Monday, March 12, 2007

Sociology at Microsoft

Microsoft looking at how people interact on Internet ...

"Marc Smith, the senior research sociologist at Microsoft Research, believes that now is a good time to practice his trade. Thanks to the Internet, there is unprecedented access to sociological data. And thanks to computers, sociologists are better able to sift through that data, find trends, and test models.

At Microsoft, Smith uses public Internet data to look at the social phenomenon of online communities, and he tries to make them better for people and better for business. He recently gave a presentation regarding his work at Microsoft's TechFest in Redmond, WA, an annual event at which Microsoft researchers from around the world share their latest work. Technology Review caught up with Smith to ask him about the field of cybersociology.

Technology Review: What's your background, and why does it make you a good sociologist for Microsoft?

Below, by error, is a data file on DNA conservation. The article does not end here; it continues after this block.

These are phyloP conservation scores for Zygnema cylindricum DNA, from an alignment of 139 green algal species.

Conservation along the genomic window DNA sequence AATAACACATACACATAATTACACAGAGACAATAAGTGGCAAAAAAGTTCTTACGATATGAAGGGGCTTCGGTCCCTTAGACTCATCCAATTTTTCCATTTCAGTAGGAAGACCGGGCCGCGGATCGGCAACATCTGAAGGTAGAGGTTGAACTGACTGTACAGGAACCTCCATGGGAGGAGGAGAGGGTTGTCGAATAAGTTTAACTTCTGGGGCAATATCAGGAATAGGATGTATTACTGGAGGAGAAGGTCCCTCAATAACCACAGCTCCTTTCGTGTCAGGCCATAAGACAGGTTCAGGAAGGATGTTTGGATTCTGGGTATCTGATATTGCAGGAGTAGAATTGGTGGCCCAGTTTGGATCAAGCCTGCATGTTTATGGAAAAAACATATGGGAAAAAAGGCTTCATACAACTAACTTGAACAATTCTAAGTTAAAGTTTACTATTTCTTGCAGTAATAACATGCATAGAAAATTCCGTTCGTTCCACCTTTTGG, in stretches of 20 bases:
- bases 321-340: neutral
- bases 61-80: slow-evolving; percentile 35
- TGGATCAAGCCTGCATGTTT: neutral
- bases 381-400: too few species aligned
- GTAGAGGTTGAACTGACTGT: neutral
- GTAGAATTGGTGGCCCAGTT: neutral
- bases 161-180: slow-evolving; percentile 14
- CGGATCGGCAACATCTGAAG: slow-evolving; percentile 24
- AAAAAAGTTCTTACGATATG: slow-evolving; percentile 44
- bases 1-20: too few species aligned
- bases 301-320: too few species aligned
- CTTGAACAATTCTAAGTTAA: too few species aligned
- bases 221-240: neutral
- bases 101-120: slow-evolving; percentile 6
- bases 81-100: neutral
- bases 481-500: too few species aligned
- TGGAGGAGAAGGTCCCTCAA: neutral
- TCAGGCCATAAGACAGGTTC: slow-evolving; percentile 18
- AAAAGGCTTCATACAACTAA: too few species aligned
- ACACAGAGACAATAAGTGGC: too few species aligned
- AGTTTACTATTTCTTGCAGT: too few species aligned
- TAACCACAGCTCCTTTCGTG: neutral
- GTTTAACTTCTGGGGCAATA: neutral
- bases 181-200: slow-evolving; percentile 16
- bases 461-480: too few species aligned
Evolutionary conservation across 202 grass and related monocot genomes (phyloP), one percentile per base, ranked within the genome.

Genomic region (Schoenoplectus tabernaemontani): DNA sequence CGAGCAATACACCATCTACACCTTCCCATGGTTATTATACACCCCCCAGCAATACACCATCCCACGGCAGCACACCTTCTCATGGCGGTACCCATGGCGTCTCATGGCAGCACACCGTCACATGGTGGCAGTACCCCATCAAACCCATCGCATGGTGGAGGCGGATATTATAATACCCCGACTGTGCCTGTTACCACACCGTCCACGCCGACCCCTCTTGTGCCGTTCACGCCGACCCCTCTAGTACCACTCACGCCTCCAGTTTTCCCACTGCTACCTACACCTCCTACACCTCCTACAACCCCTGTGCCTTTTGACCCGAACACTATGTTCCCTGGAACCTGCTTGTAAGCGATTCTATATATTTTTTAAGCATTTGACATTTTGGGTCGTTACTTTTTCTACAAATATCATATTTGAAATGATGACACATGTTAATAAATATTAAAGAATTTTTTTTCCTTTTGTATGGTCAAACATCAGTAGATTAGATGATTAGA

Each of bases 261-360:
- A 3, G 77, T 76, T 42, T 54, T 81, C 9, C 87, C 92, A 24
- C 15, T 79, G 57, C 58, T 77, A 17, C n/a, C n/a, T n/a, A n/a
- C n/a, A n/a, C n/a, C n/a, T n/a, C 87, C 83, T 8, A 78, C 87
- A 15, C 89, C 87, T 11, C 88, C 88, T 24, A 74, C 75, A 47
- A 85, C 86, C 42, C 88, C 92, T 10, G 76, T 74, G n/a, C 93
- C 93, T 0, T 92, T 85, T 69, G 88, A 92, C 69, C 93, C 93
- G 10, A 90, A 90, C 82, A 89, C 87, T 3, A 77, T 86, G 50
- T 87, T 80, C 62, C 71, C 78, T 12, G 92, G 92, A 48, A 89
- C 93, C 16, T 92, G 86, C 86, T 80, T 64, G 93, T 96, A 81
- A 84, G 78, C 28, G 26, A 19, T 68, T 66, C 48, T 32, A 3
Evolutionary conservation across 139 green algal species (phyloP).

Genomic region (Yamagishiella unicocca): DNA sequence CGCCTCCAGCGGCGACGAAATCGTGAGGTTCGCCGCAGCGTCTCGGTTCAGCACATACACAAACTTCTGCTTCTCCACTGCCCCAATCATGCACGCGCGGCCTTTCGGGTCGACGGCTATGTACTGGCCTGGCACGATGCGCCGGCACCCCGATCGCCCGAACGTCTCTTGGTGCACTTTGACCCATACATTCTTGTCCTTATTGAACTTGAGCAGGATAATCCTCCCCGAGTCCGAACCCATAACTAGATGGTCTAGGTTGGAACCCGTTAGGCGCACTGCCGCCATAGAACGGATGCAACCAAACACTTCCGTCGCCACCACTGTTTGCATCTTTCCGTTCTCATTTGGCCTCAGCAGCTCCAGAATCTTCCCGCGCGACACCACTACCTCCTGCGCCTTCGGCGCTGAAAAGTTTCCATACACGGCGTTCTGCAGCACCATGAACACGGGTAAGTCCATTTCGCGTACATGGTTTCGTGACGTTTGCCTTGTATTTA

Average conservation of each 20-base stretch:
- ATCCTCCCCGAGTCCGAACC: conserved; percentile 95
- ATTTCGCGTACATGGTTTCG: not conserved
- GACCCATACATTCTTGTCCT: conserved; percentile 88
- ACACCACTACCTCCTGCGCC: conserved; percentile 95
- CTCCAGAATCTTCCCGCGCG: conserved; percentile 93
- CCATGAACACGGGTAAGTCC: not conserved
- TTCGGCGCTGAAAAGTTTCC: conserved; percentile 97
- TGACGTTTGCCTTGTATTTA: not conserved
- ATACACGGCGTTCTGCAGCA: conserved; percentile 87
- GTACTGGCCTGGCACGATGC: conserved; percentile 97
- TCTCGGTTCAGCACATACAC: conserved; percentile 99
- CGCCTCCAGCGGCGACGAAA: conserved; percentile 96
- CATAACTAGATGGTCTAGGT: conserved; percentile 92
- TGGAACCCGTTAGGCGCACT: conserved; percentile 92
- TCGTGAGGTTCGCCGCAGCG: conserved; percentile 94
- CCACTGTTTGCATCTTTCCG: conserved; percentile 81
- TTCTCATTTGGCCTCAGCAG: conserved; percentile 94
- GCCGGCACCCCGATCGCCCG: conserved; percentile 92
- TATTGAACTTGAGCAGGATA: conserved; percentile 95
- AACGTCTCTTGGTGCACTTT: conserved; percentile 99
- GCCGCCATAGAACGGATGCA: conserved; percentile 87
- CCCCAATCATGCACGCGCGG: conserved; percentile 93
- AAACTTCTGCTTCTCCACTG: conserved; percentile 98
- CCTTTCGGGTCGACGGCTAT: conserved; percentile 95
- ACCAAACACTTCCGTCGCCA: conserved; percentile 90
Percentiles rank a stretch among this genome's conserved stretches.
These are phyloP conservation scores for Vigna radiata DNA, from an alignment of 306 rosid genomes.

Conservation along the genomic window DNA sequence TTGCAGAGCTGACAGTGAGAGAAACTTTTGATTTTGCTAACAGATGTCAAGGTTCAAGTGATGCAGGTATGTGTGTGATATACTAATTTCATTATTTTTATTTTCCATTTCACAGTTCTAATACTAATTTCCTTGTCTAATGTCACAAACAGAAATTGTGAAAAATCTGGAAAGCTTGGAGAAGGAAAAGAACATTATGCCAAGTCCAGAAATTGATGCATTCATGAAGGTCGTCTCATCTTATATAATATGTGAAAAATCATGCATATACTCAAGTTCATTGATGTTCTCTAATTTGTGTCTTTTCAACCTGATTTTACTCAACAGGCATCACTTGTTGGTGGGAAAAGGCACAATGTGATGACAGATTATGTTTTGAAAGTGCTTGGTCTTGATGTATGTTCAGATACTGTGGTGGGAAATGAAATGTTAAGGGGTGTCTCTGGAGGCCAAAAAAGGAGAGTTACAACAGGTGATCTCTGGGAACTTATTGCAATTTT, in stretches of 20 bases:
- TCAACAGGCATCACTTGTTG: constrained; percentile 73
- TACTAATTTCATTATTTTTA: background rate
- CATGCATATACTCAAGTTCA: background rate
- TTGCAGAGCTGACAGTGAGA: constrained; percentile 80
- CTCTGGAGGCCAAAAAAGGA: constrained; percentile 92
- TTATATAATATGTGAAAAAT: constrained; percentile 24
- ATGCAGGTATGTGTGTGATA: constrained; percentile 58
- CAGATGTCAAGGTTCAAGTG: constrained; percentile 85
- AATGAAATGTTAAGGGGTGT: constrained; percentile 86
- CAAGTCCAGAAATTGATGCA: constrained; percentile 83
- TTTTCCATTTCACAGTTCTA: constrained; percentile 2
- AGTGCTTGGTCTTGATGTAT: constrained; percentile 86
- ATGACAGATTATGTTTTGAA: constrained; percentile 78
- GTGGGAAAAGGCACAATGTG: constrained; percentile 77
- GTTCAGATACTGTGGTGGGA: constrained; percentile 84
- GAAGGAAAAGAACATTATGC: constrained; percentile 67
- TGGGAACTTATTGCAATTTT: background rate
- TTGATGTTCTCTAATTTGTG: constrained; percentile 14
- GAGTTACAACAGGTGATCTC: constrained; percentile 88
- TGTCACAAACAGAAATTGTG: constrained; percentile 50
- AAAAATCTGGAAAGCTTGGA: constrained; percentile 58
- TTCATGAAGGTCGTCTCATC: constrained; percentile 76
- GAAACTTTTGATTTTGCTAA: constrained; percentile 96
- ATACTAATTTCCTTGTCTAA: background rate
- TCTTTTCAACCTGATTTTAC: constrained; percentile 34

Marc Smith: I was trained in collective action dilemma theory--the study of how we all get along. I looked at all the problems and opportunities that occur when groups of people get together to get things done. It really appealed to me because I wondered what the Internet would do to human societies. If you look out on the Net, almost all of the interesting phenomena is the result of groups of people coming together: news groups, e-mail, blogs--people coming together to answer questions and to create software and huge collections of photography. But it doesn't always work. The question becomes, What makes some collective actions more successful than others?

TR: What sort of projects do you work on at Microsoft?

MS: It could be anything. What I've made it about is tool building and data analysis; the effort is largely around making better tools for seeing online communities. We've gathered a lot of public behavioral data from online communities and analyze it to find patterns that we can associate with interesting social-science phenomena and that are relevant to business."    (Continued via Technology Review)    [Usability Resources]

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